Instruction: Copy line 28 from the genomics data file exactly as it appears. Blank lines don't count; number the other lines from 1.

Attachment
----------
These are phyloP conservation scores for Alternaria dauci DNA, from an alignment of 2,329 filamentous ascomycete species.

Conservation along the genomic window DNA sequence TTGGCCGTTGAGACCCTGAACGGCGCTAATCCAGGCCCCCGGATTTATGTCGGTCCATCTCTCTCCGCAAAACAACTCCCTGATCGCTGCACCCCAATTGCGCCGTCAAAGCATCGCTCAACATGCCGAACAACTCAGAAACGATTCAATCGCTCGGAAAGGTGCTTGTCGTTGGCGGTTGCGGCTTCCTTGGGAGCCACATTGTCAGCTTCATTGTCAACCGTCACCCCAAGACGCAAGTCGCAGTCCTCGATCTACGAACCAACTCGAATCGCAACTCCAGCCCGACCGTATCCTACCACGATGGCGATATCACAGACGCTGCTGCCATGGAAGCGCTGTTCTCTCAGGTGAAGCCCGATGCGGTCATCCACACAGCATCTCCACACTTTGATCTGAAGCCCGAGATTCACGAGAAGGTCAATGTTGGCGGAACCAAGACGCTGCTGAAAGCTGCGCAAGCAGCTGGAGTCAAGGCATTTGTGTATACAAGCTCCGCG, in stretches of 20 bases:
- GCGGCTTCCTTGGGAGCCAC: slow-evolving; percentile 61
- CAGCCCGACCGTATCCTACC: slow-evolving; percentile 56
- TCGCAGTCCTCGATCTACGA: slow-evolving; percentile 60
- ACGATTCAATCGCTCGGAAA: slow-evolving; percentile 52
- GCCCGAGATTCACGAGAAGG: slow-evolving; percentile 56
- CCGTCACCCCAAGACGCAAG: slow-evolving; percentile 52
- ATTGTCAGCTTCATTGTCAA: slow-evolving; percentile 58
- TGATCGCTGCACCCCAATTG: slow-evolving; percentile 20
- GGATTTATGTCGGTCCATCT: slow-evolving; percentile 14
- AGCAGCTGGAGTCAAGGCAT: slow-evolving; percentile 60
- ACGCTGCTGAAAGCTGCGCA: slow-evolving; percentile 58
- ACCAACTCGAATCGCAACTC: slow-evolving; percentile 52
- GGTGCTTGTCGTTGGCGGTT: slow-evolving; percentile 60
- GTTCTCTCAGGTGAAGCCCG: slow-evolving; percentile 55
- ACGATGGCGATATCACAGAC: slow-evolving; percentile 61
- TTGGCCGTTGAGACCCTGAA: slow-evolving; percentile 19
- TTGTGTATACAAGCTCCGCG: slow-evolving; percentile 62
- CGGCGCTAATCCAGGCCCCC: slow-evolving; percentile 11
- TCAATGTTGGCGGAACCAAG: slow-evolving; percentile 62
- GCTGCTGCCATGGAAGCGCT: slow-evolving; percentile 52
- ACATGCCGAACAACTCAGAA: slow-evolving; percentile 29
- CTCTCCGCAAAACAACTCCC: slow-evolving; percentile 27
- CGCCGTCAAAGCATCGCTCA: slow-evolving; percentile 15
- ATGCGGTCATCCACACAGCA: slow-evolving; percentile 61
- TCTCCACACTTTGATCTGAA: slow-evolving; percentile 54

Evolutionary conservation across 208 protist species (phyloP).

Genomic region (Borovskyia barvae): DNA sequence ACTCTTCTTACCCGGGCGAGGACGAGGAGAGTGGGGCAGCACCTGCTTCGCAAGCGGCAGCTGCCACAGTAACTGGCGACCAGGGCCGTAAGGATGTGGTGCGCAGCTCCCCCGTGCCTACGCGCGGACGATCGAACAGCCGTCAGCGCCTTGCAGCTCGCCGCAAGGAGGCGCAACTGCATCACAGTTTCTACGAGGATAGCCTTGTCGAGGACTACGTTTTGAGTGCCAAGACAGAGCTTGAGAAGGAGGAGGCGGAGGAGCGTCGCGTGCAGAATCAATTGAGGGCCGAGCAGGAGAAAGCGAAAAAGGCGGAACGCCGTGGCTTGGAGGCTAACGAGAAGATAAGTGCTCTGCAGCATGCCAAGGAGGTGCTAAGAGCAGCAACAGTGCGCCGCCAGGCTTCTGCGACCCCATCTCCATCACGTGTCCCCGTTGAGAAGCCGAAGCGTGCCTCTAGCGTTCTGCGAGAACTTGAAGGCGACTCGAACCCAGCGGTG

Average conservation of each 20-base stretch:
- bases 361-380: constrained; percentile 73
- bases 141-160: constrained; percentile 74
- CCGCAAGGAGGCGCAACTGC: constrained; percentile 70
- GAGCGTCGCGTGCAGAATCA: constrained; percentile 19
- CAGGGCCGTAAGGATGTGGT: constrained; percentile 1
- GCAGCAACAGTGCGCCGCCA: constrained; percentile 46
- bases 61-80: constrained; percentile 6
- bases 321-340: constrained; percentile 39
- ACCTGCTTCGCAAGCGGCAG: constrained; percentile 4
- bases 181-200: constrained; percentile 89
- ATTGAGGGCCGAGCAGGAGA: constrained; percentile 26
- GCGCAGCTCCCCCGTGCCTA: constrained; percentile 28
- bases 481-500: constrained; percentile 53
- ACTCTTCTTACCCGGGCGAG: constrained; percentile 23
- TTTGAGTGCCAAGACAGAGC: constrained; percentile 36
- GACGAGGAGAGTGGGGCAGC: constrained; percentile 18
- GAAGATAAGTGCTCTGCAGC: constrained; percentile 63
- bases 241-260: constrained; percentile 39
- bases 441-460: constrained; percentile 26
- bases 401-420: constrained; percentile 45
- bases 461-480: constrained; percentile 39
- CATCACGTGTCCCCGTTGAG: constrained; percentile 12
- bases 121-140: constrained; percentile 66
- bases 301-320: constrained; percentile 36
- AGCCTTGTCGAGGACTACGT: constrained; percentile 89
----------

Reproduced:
Evolutionary conservation across 208 protist species (phyloP).